The plantings around the foundation of your home can accentuate, or distract from, its beauty. That’s because the best plant habits and arrangements can frame the house, tie the garden to the home and enhance style. Find out more in the illustrations below, no matter what your house style, shape or color may be.
DO soften corners and other upright lines of a house with round, spreading trees and shrubs. These draw the line of the ground “up” so the house looks like it’s nestled among small knolls, not pushing through the ground. The width of the planting also makes a difference. For example, the house would still look stuck in with only one round shrub at each corner.
DON’T plant upright or columnar trees and shrubs at corners and doorways. These lead the eye directly skyward. Instead of softening corners, they make the edges seem even harder. Yes, they repeat some lines of the house, but when you’re working with strong vertical lines only, it becomes very difficult to blend the structure in with its surroundings.
DO think about ways to balance your home. Pretend the house is sitting on a teeter totter with the fulcrum under the front door. Put the largest, heaviest plantings on the “light” side. To be sure plants are in proportion with the house, draw a line from the doorway to a point on each corner two-thirds up from the ground. Plants directly in front of the house should fit under that line.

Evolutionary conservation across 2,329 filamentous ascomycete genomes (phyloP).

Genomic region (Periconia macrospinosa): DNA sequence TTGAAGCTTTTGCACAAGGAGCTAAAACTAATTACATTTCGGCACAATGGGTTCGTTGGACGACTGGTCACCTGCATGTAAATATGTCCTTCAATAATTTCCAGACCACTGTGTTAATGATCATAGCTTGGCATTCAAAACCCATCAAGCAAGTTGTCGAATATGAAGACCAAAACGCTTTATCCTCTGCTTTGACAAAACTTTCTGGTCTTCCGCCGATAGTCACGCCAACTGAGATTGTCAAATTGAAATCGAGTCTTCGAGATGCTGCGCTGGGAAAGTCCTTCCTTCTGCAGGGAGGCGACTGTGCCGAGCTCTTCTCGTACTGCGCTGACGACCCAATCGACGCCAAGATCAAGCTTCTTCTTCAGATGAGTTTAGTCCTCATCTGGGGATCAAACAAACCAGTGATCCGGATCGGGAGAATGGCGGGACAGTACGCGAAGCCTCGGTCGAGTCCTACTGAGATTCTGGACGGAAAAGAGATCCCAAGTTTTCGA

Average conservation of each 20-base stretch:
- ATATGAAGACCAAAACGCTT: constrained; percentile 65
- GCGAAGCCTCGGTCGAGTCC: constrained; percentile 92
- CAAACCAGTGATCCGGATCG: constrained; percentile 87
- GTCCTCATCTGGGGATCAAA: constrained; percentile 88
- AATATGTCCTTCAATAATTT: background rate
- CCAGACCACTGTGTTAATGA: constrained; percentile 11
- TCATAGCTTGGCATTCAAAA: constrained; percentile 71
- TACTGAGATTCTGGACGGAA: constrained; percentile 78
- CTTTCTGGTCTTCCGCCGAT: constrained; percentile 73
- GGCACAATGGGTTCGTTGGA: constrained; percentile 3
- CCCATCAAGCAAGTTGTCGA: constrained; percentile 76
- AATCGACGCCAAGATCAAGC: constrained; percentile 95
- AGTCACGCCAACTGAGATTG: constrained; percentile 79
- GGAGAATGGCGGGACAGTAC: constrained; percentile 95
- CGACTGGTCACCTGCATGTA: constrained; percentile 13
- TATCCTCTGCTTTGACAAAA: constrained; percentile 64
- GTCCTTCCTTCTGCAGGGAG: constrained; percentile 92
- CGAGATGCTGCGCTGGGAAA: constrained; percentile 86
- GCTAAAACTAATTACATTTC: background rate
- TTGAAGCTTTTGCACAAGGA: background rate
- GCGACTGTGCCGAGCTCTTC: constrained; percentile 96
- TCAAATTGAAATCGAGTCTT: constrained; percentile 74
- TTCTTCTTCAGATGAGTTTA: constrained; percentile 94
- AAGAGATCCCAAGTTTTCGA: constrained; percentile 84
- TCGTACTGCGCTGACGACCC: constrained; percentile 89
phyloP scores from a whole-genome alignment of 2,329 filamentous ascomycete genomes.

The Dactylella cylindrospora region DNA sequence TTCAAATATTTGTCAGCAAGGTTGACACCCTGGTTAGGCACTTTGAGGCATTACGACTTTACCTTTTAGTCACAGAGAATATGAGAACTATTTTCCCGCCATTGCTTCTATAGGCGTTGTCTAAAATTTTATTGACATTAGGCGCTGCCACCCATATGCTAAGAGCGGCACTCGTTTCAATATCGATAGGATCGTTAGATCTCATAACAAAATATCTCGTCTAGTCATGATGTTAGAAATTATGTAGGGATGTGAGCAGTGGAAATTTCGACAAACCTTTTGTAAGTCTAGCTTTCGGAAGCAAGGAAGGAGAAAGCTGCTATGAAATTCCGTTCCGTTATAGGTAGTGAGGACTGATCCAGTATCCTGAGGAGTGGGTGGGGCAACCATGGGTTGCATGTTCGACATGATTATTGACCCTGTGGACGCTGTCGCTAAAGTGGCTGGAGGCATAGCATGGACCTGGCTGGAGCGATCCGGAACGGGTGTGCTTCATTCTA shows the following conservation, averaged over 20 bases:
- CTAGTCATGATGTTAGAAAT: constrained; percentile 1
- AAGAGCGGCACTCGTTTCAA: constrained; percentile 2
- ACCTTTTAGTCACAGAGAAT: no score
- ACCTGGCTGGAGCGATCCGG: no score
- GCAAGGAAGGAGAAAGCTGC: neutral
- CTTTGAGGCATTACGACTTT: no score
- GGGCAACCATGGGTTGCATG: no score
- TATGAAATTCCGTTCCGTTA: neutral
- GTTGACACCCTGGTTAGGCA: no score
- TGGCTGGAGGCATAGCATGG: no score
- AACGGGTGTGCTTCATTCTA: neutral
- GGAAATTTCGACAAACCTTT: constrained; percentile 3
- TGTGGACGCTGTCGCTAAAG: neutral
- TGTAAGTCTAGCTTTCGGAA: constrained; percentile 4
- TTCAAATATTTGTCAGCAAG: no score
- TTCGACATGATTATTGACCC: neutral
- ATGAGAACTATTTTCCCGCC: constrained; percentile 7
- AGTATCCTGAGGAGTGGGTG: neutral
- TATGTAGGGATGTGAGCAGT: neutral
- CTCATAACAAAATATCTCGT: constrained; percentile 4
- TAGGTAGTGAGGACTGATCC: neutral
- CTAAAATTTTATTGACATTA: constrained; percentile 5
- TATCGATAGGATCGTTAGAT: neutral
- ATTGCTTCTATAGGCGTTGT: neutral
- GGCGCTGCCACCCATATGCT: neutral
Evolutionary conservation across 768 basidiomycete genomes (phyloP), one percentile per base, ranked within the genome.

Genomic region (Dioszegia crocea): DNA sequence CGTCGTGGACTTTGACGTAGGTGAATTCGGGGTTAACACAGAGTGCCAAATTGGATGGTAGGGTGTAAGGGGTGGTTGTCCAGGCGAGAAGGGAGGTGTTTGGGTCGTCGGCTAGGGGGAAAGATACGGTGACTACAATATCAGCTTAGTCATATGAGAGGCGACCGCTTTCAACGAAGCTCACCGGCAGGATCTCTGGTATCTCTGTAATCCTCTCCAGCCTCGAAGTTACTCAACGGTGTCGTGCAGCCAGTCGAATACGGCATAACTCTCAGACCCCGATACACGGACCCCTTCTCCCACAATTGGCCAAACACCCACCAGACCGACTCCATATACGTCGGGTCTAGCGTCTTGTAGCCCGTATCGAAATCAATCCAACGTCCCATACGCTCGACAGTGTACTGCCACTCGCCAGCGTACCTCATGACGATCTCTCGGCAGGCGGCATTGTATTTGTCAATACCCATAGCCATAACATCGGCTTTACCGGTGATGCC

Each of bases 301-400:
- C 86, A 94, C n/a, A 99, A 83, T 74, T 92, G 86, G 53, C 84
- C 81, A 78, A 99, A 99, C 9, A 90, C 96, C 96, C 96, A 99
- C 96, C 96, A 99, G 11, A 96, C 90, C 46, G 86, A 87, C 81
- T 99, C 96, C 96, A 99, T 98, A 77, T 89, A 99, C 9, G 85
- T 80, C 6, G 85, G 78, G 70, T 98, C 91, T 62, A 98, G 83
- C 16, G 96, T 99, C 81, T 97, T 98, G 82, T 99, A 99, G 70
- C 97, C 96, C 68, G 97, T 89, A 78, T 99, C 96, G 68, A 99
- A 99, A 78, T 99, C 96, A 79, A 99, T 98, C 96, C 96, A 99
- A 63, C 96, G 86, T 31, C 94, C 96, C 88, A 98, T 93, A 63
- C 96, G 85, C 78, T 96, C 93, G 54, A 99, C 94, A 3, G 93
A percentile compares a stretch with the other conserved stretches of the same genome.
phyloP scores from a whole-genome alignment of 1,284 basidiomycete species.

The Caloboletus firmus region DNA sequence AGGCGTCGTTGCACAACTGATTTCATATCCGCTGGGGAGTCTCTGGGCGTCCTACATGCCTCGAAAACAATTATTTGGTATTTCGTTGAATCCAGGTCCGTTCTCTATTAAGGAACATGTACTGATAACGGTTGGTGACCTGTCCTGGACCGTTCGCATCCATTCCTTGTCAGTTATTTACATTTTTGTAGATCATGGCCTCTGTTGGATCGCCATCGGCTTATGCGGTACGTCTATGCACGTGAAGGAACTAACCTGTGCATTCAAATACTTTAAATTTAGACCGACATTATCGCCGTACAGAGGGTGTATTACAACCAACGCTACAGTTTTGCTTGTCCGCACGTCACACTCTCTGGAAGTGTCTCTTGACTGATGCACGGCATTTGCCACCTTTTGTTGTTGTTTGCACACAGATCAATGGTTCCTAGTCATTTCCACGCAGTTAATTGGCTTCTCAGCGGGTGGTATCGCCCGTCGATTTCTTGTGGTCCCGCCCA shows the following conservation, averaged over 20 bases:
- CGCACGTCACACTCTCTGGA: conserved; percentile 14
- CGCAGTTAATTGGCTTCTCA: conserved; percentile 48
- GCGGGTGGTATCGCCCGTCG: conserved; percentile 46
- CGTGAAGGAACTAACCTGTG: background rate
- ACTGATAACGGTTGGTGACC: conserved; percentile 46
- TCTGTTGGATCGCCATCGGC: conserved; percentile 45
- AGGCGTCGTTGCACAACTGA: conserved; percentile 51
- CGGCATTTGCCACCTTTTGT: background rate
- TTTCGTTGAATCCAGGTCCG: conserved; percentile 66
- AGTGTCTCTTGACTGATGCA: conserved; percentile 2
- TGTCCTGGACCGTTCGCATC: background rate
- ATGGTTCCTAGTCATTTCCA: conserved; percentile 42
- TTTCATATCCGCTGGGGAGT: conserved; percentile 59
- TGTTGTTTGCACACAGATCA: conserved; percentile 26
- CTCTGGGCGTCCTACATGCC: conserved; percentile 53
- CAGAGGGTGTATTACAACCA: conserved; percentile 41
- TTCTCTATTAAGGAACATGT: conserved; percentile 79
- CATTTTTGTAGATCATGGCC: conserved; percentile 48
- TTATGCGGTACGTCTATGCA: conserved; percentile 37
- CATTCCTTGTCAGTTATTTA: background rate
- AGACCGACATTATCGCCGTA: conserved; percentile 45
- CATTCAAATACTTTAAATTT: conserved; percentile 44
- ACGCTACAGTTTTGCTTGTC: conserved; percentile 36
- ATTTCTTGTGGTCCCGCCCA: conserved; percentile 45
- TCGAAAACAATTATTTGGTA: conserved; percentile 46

DON’T divide the house into small segments by planting shrubs every few feet around the perimeter. This breaks up proportions. It also tends to hide the house, not emphasize its good points. And if you use conifers and other upright shrubs, you further enhance the vertical lines. Remember, you want to anchor the house to its surroundings while enhancing its style.
DO plant trees and shrubs that will be no taller at maturity than the line you drew in the example above. Before buying, check plant tags for the maximum mature heights. As a rule, plants in front of the house should be no taller than the bottoms of windows. Nor should they spread so wide they block access to the door or sidewalk.
DON’T ring your home with plants that grow too large. Your house will disappear behind the mass of foliage, and you won’t want to keep pruning branches back. Not only will it be difficult for visitors to spot the house number, maintenance will become a dreaded chore.
DO allow room for the plants to spread. Measure out from the house half the maximum mature spread of the largest plants. Then add at least 2 more feet to the measurement. This gives you enough room to walk behind the planting, set up a ladder and work comfortably. And plants will have enough space to healthily develop to their full potential.
DON’T plant right next to the house. You’ll only make it difficult to turn on the water, paint or repair, read the meter and so on. Besides that, a dense planting can hold in moisture so siding rots. Close planting also provides a home for a multitude of insects that then find it easy to get inside the house.